Ajax Pagination & CSS/JS


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Now that we're rendering these recipe items via the grid block type, check out what we can do. Click the grid, go to the design tab and then check "Enable pagination". Then you can choose between a pager style with page links, like 1, 2, 3 and 4, or just a "load more" button. Let's use that one.

All right, hit "Publish and continue editing". Then... once that saves, refresh to see... absolutely nothing! The pagination is powered entirely via JavaScript and Ajax. And we don't see anything because we haven't, yet, included the JavaScript needed onto our page.

Including the CSS/JS Templates

Adding it is pretty easy. Go to templates/base.html.twig. Up here in the head area, we're going to include two templates. The first is: @NetgenLayoutsStandard/page_head.html.twig... and pass this an extra variable: full: true:

71 lines | templates/base.html.twig
<!DOCTYPE html>
// ... lines 4 - 7
{{ include('@NetgenLayoutsStandard/page_head.html.twig', { full: true }) }}
// ... lines 9 - 16
// ... lines 18 - 69

This will load the CSS and JavaScript that support these gallery items down here. I'm not gonna talk about these gallery blocks in this tutorial, but they're basically like a list or grid block, except that they have JavaScript to turn them into sliders or thumb galleries.

So this includes the CSS and JavaScript for those, as well as a small grid CSS file to help render the grid columns on your page in case you don't have Bootstrap. The full: true tells it to bring in jQuery as well as two other JavaScript libraries called magnific-popup and swiper. All of these are needed for those gallery blocks.

So, yes, if you're not using one of those gallery blocks, you could avoid including this file entirely. But I'll leave it.

But notice, I didn't say anything about pagination. For that, we need to include a second template. Copy this line, paste, remove the word Standard and this doesn't need the full variable:

71 lines | templates/base.html.twig
<!DOCTYPE html>
// ... lines 4 - 7
{{ include('@NetgenLayoutsStandard/page_head.html.twig', { full: true }) }}
{{ include('@NetgenLayouts/page_head.html.twig') }}
// ... lines 10 - 16
// ... lines 18 - 69

This template is dead simple: it brings in a tiny bit of CSS and a little bit of JavaScript to power Ajax pagination. And these are the only two templates that you'll ever need to include for Layouts JavaScript and CSS.

Adding the "ajax" Item Template

Refresh and... there it is! And when we click the new link... it explodes with a 500 error! Whoops.

Open that URL in a new tab. Interesting:

No template match could be found for "item_view" view and content "ajax".

When we click "Load more", no surprise, that Ajax call renders the next recipe items. You might think that this would re-use our "frontend" item view template. But... there's actually a different section specifically for when content is rendered via Ajax. Copy the default frontend section entirely, paste, then change it to ajax:

36 lines | config/packages/netgen_layouts.yaml
// ... lines 2 - 12
// ... lines 15 - 29
# this key is not important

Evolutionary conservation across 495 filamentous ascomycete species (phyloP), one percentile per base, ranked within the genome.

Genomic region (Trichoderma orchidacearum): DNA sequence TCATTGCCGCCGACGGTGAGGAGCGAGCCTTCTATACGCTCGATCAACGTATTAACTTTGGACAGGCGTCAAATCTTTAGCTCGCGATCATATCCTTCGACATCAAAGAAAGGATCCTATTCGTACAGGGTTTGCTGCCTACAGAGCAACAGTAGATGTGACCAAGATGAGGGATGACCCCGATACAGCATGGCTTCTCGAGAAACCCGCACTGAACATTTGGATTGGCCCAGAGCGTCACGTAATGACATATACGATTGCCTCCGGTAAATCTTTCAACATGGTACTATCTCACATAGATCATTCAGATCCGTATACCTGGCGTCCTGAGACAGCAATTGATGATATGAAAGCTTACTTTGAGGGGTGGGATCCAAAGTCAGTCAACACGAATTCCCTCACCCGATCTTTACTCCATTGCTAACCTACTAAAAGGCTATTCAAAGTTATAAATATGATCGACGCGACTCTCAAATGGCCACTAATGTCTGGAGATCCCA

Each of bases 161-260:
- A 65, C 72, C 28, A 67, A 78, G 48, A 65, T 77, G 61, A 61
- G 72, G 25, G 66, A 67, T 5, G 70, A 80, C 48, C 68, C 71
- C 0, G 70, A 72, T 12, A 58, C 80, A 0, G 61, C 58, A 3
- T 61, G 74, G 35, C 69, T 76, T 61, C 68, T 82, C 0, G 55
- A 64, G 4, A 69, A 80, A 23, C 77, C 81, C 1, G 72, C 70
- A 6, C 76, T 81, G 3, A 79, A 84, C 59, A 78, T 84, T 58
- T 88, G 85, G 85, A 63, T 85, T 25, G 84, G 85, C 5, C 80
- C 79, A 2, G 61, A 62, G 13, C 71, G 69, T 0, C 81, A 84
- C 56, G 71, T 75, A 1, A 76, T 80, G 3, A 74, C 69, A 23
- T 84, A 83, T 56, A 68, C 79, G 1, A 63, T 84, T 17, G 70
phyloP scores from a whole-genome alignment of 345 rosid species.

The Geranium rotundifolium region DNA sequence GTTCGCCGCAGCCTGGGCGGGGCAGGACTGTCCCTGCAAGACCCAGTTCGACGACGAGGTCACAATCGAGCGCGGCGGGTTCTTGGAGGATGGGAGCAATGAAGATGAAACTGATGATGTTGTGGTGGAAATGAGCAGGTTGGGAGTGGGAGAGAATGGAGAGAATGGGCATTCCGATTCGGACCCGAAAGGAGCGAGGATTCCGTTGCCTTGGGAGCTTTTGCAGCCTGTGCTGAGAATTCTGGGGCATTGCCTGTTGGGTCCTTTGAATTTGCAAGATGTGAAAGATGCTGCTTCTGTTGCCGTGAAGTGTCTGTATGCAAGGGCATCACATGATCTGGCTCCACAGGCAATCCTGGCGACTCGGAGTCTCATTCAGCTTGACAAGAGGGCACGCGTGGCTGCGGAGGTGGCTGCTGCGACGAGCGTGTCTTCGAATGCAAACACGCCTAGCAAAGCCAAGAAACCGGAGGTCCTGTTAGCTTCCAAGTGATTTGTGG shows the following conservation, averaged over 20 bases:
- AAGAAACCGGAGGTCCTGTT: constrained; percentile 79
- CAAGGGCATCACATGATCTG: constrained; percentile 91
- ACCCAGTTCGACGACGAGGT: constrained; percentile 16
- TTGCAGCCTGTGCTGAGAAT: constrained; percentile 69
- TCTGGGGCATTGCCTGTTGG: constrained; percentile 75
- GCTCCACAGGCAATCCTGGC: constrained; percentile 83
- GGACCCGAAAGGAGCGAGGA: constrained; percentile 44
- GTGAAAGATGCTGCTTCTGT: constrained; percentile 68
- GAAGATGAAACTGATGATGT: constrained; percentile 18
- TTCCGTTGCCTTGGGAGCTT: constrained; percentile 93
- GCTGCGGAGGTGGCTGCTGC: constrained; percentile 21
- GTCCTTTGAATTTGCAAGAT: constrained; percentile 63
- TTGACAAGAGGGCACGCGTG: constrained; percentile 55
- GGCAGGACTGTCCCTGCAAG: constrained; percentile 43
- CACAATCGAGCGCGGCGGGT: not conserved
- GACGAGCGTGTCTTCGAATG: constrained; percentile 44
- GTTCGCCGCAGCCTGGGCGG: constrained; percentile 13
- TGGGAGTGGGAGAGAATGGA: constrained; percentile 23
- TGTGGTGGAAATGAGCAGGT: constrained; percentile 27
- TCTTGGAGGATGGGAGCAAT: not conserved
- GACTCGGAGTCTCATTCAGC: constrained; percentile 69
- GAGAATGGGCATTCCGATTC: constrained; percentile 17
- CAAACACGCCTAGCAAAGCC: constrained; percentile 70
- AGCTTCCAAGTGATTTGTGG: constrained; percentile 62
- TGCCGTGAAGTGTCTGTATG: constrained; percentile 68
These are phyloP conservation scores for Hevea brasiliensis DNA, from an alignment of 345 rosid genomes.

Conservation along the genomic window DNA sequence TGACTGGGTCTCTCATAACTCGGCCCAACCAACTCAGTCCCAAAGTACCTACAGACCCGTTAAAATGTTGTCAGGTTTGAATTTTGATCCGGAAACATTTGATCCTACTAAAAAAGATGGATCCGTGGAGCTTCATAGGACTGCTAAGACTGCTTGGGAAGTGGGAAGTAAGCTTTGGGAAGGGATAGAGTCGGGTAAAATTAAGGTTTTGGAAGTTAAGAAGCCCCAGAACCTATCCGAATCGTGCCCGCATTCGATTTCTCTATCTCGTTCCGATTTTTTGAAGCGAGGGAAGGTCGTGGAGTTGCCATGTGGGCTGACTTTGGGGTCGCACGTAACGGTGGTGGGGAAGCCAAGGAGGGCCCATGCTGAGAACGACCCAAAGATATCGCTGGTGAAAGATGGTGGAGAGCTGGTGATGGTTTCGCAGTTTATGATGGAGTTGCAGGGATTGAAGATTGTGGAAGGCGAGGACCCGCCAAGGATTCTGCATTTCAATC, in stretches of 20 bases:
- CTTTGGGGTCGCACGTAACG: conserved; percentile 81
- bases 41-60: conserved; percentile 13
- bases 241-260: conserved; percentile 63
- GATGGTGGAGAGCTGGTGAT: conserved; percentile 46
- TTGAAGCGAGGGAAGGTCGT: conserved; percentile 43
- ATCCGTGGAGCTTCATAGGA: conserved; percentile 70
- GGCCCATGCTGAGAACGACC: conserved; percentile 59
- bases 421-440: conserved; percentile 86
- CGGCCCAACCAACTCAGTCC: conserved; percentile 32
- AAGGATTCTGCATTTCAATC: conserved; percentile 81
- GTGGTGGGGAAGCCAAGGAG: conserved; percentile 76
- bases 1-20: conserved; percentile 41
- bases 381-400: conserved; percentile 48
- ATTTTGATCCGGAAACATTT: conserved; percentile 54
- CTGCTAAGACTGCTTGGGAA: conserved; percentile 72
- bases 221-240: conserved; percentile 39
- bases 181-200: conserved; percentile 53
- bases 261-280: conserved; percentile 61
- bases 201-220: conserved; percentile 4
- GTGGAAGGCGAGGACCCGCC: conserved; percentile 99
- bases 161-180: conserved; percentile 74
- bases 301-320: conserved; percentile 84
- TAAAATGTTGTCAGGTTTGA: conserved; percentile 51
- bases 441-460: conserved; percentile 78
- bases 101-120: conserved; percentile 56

template: 'nglayouts/frontend/recipe_item.html.twig'
item\value_type: 'doctrine_recipe'

Nothing else needs to change: when we're in ajax mode, use the normal frontend template.

Now, if we refresh the Ajax endpoint... it works! Reload the homepage and click "Load more". That is so nice!

Translating the Pagination Button

Though, minor thing, our designers really want to use the text "Show More". No problem: everything that Layouts renders is processed through the translator. Click the translation icon on the web debug toolbar. Oh, there it is! Apparently the translation key is collection.pager.load_more.

Copy that... then go open our translation file - nglayouts.en.yaml - and paste. My editor changed the format... which actually would work... but I'll go back to the flatter format. Set this to "Show More":

3 lines | translations/nglayouts.en.yaml
// ... line 1
collection.pager.load_more: 'Show More'

Spin over and... we got it!

CSS Changes to Pagination

Ok, one more change to make our designers happy. Inspect element on the button. Layouts adds a bunch of classes, which are styled via that CSS we included. And, of course, we can override that if needed.

In our editor, open assets/styles/app.css. As a reminder, we're already running Webpack Encore in the background. So, if we change this file, that change will automatically be rebuilt and used on the frontend.

At the bottom, I'll paste some CSS to give that button more margin but no border:

108 lines | assets/styles/app.css
// ... lines 1 - 101
.ajax-navigation {
margin-top: 2rem;
.ajax-load-more {
border: none;

Flip back over, refresh and... our designers are happy.

So thanks to layouts, we get free Ajax pagination, which we can pretty easily customize. That's sweet.

Grids vs Custom Twig Content

At this point, because we're able to render grids and lists of recipes, we could go into the "Recipes List" layout and replace this hardcoded HTML, which comes from the template: templates/recipes/list.html.twig. Yup, we could, in theory, remove this and replace it with a list block.

The only problem... is that it wouldn't look quite right. Instead of rendering like it does now, Layouts would use our item template: so each item would look like it does on the homepage.

Now, we can fix that by creating a second way to render recipe items, and we will talk about that later. But I'm bringing this up for an important reason. Unless we're planning to reuse this list and how it looks on other pages on our site, there's no huge benefit to doing the work to convert it into something that we can render via Layouts. Since it's only used here, rendering it via Twig is perfectly fine.

Next: let's improve the recipe system by making it possible to manually select items.